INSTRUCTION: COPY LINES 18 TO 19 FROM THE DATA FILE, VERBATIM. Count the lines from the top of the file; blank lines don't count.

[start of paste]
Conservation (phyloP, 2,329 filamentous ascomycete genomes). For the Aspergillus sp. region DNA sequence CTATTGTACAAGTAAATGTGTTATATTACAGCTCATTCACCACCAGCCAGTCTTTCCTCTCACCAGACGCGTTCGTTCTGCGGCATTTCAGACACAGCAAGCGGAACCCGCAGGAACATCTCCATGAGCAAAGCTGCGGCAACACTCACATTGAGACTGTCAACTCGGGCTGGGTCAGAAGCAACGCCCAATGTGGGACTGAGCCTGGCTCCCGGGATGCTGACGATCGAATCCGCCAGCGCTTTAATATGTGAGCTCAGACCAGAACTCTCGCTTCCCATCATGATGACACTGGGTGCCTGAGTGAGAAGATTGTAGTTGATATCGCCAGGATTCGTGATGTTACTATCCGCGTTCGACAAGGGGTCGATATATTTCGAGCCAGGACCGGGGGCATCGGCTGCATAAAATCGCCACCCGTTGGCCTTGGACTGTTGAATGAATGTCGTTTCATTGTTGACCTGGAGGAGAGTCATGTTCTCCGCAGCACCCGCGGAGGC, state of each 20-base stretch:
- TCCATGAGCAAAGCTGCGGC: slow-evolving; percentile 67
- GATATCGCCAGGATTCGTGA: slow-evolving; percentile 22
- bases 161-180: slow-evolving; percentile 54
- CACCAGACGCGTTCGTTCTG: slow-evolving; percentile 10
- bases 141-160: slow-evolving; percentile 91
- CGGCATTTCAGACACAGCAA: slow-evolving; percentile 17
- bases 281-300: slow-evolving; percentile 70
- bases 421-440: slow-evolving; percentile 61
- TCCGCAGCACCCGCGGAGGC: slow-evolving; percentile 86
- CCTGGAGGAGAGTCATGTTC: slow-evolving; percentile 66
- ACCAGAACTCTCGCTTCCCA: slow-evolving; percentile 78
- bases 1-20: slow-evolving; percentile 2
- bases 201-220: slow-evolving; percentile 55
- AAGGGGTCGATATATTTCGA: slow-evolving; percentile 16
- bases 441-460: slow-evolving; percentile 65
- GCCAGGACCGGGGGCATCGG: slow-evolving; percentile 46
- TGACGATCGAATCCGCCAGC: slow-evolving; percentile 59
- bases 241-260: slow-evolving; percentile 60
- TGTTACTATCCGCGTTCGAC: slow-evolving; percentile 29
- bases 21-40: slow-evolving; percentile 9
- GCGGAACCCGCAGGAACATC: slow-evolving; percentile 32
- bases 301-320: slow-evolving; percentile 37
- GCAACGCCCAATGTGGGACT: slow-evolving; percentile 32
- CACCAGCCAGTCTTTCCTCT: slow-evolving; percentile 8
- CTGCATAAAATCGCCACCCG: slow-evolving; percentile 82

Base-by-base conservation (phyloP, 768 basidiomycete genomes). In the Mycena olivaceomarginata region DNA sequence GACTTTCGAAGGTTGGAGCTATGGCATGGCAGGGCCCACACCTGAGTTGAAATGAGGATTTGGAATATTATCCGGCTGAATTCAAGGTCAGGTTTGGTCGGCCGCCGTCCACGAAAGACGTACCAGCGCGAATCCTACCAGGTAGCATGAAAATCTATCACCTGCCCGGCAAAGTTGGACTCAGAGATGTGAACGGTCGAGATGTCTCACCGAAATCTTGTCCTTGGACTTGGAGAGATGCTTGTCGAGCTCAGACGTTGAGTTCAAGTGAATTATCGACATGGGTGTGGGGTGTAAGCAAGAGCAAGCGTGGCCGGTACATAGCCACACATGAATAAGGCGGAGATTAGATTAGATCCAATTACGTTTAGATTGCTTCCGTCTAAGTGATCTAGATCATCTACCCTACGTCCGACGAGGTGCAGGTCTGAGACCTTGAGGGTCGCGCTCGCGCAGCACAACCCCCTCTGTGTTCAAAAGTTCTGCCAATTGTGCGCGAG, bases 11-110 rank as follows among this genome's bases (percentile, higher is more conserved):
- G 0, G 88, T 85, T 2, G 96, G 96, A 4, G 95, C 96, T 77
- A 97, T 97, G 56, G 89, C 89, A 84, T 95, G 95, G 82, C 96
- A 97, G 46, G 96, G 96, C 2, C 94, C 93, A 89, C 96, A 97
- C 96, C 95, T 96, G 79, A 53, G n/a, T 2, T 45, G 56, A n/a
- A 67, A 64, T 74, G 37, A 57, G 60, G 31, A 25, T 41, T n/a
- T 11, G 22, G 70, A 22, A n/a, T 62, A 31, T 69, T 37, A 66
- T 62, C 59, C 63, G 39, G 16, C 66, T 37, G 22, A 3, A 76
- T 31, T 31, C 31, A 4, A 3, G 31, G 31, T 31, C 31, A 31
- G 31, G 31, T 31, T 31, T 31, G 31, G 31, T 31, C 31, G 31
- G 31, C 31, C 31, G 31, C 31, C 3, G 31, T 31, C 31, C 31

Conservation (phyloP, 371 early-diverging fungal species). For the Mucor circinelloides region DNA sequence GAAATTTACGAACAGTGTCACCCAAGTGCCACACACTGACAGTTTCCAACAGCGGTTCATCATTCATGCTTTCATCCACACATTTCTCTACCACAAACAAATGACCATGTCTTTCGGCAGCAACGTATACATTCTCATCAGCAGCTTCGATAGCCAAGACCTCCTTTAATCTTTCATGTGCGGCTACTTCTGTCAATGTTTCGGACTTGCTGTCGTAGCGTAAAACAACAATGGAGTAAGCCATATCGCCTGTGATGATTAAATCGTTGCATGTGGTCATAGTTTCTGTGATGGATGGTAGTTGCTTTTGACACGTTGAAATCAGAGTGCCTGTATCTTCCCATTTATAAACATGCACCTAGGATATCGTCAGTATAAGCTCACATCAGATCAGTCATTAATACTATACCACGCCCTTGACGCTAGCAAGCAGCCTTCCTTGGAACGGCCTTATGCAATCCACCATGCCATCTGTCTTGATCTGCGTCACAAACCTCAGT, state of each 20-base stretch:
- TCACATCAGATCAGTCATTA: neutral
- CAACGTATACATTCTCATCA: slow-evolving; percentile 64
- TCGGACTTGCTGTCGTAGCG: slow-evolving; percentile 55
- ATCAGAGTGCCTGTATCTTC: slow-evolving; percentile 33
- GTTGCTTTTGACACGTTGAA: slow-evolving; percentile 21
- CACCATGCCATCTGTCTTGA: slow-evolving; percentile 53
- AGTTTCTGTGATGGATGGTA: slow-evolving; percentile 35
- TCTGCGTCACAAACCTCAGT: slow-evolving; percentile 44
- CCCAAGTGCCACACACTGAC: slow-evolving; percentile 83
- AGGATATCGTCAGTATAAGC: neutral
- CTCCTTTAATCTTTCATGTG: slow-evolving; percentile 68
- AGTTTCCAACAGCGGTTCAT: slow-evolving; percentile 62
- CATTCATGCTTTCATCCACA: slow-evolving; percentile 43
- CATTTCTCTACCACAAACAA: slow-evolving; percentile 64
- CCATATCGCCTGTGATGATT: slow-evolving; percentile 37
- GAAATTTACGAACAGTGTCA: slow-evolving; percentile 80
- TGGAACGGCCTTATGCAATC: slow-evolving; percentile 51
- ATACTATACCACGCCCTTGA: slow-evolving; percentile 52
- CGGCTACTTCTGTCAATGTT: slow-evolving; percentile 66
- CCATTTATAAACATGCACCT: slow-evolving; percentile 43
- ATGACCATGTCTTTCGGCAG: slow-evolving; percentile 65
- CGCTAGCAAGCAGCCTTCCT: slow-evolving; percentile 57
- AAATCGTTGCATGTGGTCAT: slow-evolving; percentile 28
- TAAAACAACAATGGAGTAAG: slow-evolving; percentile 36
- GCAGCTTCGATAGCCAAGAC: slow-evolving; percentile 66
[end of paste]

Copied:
- TGACGATCGAATCCGCCAGC: slow-evolving; percentile 59
- bases 241-260: slow-evolving; percentile 60